For only the second time in its history, the Alexandria Chapter of the American Red Cross presented the highest award given to an "individual who saves or sustains a life using skills learned in a Red Cross Health and Safety course." It was presented April 21 during the chapter's Annual Volunteer Recognition Event.
Designated the "Certificate of Merit," it was awarded to Joseph Johnson for his actions Dec. 8, 2003, at a YMCA pool in Orlando, Fla., where he helped sustain the life of a male victim who had suffered a heart attack. At the time Johnson was teaching a class in water safety as a civilian aquatic and fitness coordinator for the U.S. Army.
A resident of Fredericksburg, Va., Johnson works out of the U.S. Army Command and Family Support Center on King Street in Alexandria. As an American Red Cross water safety and life guard instructor, Johnson "called on his life guard, first aid, CPR and AED Red Cross training to sustain the life of the victim until EMS personnel arrived," according to Julia Wright, executive director, Alexandria Chapter.
"We were in Orlando doing training in aquatics and had taken a lunch break. When we came back I noticed this man, who had been running, come into the pool area but didn't pay a lot of attention. Then I saw a bunch of people running about at the diving end of the pool," Johnson said.
"That's when I noticed we had a real incident in progress. The life guard at the pool had sort of frozen not knowing what to do. I got up to that end quickly, gave the victim a couple of breaths, and began CPR," Johnson said.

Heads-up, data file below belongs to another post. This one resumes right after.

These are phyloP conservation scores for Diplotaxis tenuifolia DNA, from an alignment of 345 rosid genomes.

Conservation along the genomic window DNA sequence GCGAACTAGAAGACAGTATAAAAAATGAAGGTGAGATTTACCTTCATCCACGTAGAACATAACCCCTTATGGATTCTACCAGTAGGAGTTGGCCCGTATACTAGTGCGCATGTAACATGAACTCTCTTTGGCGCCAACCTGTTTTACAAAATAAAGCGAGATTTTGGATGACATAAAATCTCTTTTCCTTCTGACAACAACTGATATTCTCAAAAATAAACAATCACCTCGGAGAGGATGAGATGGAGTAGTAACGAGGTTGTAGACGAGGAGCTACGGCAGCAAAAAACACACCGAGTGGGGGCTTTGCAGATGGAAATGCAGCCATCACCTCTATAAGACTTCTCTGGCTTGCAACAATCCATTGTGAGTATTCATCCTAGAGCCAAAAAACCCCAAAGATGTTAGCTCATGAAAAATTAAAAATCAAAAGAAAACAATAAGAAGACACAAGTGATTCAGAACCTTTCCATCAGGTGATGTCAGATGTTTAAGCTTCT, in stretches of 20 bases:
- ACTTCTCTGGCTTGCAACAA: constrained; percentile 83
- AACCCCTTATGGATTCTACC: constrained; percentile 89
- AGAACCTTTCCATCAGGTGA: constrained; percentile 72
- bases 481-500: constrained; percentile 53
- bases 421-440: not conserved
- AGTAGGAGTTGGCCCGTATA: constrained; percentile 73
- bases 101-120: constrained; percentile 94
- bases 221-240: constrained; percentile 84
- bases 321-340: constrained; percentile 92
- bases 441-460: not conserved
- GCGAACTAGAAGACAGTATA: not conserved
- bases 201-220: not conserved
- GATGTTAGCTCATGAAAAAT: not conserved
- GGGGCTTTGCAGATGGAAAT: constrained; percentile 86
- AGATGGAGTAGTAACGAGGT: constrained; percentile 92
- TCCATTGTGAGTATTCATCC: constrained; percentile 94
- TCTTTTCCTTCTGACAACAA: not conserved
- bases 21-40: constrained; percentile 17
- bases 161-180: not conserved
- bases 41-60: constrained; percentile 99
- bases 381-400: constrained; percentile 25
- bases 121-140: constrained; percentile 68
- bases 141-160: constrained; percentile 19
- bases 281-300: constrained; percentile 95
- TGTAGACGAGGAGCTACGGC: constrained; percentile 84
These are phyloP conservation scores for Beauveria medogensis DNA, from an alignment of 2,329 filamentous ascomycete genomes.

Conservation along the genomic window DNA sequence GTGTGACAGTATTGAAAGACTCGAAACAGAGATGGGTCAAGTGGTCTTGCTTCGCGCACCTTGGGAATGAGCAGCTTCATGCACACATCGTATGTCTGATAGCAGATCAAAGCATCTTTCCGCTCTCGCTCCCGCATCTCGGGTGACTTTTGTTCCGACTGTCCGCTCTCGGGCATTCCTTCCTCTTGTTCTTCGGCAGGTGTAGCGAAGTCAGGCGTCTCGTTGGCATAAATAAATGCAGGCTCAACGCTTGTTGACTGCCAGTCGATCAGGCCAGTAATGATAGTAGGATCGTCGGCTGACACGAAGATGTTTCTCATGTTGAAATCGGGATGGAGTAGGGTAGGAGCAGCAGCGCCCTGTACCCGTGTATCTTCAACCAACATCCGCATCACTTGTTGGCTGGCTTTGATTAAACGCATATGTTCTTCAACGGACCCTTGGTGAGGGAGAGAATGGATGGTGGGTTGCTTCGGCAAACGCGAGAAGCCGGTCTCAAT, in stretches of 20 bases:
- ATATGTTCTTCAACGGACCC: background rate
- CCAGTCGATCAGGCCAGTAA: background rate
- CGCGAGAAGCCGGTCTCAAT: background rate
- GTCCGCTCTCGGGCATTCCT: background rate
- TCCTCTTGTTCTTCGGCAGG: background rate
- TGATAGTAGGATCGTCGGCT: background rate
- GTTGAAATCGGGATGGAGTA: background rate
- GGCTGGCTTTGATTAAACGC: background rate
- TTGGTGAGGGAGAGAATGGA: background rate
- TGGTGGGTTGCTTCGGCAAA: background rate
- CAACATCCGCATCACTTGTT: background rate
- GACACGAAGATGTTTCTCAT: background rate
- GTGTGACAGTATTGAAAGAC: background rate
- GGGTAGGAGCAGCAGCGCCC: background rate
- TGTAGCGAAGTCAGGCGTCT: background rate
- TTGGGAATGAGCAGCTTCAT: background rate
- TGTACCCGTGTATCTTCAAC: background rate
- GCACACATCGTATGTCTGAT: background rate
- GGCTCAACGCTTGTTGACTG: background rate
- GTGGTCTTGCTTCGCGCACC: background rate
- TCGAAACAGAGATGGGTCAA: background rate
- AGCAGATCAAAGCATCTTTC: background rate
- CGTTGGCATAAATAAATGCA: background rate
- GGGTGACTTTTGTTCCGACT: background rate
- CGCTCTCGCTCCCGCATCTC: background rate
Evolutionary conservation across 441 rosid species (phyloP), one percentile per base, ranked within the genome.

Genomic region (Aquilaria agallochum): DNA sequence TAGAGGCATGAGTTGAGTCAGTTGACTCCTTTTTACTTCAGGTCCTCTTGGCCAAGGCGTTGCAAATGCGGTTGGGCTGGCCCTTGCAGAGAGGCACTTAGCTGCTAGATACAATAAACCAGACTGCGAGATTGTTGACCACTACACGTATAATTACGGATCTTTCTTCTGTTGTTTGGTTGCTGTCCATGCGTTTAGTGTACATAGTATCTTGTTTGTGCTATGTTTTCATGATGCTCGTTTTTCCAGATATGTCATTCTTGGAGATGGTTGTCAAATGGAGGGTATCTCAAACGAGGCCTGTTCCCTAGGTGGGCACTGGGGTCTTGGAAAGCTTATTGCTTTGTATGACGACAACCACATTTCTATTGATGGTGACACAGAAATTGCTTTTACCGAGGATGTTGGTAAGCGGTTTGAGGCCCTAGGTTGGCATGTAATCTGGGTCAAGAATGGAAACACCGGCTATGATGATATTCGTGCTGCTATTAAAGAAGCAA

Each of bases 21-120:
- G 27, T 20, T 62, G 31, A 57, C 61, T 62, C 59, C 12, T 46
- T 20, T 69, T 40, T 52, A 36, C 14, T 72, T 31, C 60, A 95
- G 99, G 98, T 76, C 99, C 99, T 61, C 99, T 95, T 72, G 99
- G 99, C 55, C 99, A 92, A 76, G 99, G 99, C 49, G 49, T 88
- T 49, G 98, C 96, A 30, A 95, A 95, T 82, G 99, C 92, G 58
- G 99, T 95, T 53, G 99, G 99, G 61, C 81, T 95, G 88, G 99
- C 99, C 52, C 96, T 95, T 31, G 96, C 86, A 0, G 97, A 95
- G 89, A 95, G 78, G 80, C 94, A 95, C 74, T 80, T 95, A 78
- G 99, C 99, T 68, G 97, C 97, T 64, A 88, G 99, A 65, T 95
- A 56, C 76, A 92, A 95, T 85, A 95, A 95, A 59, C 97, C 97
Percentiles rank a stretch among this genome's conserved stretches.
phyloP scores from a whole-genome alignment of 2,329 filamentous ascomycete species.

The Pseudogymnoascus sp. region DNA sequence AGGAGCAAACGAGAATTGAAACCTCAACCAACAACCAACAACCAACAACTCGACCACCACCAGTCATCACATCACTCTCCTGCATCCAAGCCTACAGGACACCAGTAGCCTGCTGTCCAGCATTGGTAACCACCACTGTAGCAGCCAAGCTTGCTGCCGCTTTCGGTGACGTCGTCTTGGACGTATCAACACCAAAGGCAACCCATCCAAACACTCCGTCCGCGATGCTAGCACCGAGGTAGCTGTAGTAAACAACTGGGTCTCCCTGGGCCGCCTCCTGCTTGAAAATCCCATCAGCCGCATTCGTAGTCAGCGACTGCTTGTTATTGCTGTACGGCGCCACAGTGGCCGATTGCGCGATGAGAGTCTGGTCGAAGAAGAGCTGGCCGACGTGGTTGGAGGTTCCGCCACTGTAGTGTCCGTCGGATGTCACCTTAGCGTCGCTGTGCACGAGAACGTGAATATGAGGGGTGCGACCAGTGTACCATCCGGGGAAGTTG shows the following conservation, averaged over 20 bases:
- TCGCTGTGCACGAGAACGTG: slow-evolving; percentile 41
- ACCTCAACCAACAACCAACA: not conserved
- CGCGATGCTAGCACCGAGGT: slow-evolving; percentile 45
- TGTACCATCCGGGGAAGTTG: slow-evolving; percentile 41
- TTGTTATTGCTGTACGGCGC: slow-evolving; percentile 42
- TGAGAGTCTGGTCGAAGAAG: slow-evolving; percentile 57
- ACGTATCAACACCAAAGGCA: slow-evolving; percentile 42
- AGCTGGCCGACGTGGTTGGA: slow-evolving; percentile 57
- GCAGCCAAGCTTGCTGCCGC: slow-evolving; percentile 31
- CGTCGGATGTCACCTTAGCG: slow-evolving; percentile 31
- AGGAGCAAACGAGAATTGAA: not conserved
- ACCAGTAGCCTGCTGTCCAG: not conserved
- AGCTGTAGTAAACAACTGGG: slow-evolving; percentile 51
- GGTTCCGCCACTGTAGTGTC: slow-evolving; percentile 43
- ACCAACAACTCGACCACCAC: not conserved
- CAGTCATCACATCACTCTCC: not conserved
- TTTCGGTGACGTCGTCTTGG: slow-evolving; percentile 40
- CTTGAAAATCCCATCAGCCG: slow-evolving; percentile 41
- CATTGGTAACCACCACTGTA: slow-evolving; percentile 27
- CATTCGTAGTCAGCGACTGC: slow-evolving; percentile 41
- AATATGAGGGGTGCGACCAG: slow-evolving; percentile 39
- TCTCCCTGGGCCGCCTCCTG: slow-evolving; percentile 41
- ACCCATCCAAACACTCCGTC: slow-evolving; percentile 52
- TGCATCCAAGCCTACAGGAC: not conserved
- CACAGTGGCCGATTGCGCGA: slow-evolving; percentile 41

"The life guard got a defibrillator and we shocked him three times. Then I and another instructor went back to CPR until the EMS personnel arrived. When he left the building he was still alive. But, we never did find out the final outcome of his condition," he said.
Helping Johnson at the scene was Tina R. Robinson of Triangle, Va., an aquatic instructor at Quantico Marine Base. She was involved with the military training at the time. Robinson received the Red Cross Certificate of Recognition during last Thursday's ceremony at the Nannie J. Lee Recreation Center.
"We're extremely proud to present this award to Joseph Johnson because his actions on that day demonstrate why a fundamental mission of the Red Cross is to help people prevent, prepare for and respond to emergencies," Wright said.
"An emergency can strike any place, any time, and having as many people trained as possible in lifesaving skills makes us all safer," she said. The Certificate of Merit citation, the organization's highest humanitarian award, is signed by the President of The United States.
In addition to Johnson and Robinson, four others from throughout the country will receive the Certificate of Recognition by their local Red Cross Chapters for their part in that incident, according to Wright.
Overall, the local chapter honored more than 50 volunteers during its Volunteer Recognition Event. Each received a certificate recognizing their contribution to the chapter's myriad activities.
Those cited for Exceptional Volunteer Service were Daniel Seitz, Jr., a long-time volunteer who participates in a variety of Red Cross activities from Volunteer Orientation to the Waterfront Festival; Patty Mason, a "dedicated Friendly Visitor Volunteer" since 2003 in the chapter's program to aid homebound seniors and others; Franklin Brewer, a teacher in the chapter's HIV/AIDS Education program for the past 35 years; Donald White, a Disaster Action Team Leader who assists the chapter with its Disaster Response Team Review; Ann Kelly, a "cornerstone" of the International Services Program; Sandra Cizmar, a long-time volunteer at the Waterfront Festival, and Kristy Shank, president, Inter-School Council.
Awards were also presented to a host of volunteers in the following categories: Blood Services, Community Services, Disaster Action, Financial Development, International Services, Youth, Chapter Support, Health and Safety, and the Waterfront Festival.